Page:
Instead of instilling new requirements, the revised contract attempts to lay out, in abundantly clear language, some of the principles of the Catholic Church. The listing is not exhaustive, and admittedly focuses on issues where the Catholic Church is perceived as countercultural. Not coincidentally, these same issues have been present in legal action against our schools.
And he explains:
Tension has been perhaps most pronounced around the area of homosexuality (the contract alludes to “public support for a homosexual lifestyle”). Our culture is changing quickly in this area, and many of our school employees, including me, have family members who are lesbian, gay, bisexual or transgender. The contract does not stipulate that relationships of love for LGBT relatives should be severed. As Christians, we are called to love and serve all people, particularly those who have been victims of abuse or bullying. While the church’s stance on homosexual marriage is well known, this does not mean that our teachers will be asked to cast away loved family members.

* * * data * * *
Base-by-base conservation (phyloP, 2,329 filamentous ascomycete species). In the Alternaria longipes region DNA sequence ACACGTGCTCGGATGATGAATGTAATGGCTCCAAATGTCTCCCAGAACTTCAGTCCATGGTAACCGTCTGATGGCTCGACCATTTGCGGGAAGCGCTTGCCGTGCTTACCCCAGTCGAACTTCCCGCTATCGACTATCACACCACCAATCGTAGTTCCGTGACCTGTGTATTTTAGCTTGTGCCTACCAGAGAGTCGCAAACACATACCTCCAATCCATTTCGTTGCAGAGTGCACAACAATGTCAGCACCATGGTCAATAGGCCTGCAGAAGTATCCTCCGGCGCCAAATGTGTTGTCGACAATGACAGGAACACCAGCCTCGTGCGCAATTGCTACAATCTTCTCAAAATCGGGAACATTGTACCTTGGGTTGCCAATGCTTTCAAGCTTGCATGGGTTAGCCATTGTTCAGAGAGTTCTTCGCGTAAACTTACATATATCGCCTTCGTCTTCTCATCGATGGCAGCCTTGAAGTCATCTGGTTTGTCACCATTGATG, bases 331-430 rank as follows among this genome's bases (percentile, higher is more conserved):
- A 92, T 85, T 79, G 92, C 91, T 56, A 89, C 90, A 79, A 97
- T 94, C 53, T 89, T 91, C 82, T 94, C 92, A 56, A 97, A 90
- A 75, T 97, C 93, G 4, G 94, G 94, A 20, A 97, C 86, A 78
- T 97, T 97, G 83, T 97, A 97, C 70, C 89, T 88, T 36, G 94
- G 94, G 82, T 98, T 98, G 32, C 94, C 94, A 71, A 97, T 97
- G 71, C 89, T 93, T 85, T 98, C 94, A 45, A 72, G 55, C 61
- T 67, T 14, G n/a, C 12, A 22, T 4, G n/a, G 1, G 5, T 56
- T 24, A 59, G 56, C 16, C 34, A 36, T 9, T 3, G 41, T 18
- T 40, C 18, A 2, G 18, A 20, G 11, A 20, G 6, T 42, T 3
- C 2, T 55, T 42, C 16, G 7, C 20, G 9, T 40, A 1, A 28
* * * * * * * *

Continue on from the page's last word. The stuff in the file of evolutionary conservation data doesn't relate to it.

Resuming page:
We cannot control a person’s inner beliefs. We cannot, nor should we, peek through the windows of our employee’s homes to see whether they are living a moral lifestyle. The contract is not an excuse for some type of witch hunt, but merely a clearer verbalization of what it means to be a Catholic schoolteacher. It is, in the words of Archbishop Schnurr, a “Catechetical Instrument.”